Rob Zombie’s fourth directorial effort proceeds in a similar way to that paragraph. It’s repetitious, it’s filled with references and if you just imagine that all of those full stops are clichéd bits of exposition, you’re pretty much there. As the title suggests ‘The Lords of Salem’ is a horror film about witches hailing from the town of Salem. At least that’s the theory. It starts out with a coven of witches laying down a curse and then years later follows a punky Radio DJ called Heidi (Sheri Moon Zombie) as she becomes the focus of the aforementioned terrible curse.
That’s the set up and it plays out adequately, before we skip forward 30 minutes and you’re ready for the scares to begin, though that never really happens. During the course of the film Zombie throws every ‘horrifying’ image he can at you, but in the end, I was left very much unhorrified. I mean, on paper his set pieces should be able to wrangle out something, but in practice they’re about as scary as they are original. Don’t get me wrong, I love a bit of homage, but there’s homage and there is just flat out lazy. Zombie is obviously trying his best to push his own creative boundaries here. There is a lot of trippy grandstanding and fantasy touches, but the only scares that are in there consist of a few jumpy moments, yet sadly they just don’t count. Anyone can make you jump. But that’s not to say that he isn’t trying to scare you, there isn’t a lack of invention going on, it’s just a shame that what invention there is, is so bewilderingly uninventive.
But maybe the fact that it’s cobbled together from a lot of older, better works is why it feels so desperately old fashioned. Spooky witch trial talk hasn’t been scary since the 70s and the script is a decidedly damp squib too. When Zombie pulls out all the stops and decides to stick in the c-word, he does it with so much implied horror gravitas that it and the script as a whole, just dies there on the screen. That said, the characters muttering such dialogue are at least having fun with it. The trio of older ladies (Dee Wallace, Patricia Quinn and Meg Foster) who come in to their own in the second half do well, if only to highlight the camp absurdity of it all.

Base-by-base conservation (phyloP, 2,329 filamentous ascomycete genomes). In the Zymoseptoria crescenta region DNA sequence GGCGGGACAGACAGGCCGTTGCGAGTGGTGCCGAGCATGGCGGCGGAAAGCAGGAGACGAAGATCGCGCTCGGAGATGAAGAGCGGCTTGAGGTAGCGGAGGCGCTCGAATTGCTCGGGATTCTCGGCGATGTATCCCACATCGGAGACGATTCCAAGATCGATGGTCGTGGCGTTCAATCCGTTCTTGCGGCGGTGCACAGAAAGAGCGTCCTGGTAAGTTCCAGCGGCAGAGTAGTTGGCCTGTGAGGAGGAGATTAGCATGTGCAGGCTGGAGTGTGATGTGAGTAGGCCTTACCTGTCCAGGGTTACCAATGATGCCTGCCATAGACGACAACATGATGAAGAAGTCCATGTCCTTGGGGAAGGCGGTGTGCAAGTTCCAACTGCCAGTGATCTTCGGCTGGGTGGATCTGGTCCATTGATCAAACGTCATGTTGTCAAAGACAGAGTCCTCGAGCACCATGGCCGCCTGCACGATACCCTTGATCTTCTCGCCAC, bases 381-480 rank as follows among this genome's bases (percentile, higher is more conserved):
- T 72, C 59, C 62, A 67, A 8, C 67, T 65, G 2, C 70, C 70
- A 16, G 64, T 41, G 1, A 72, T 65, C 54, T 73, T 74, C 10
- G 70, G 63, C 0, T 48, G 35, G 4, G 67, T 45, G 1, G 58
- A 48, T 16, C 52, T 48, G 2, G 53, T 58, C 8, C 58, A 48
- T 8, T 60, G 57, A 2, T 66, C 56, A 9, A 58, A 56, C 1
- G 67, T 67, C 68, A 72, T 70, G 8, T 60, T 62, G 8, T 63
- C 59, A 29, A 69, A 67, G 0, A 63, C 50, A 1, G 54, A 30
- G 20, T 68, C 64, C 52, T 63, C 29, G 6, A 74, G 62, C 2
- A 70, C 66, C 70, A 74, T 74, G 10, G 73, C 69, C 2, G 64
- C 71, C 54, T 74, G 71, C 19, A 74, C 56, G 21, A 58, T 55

On the other hand, someone who is completely unable to extract any joie de vivre from her performance whatsoever is lead actress Sheri Moon Zombi, who delivers a performance that only a husband could love. She just isn’t very good. At all. Which is obviously a problem somewhat. Whilst Zombie may show occasional glimmers of promise and at least makes nods to scaring you, it’s patently clear by now that his wife cannot act, let alone help carry his last three films.
Whilst genre filmmaking can be great and even progressive, Zombie’s boring and trite allusions to successes past do nothing but rehash. It wouldn’t be the worst idea for him to change his pace and do something different. Critics often say that he has one great horror film in him just waiting to come out, however one feels unsure of whether that is truly the case. The 70s were a long time ago and as his effort in 2009 showed, Halloween was better first time around. Until he lets go of the past there is just not too much of a bright future for Zombie as a filmmaker. A scary thought from a rather unscary movie.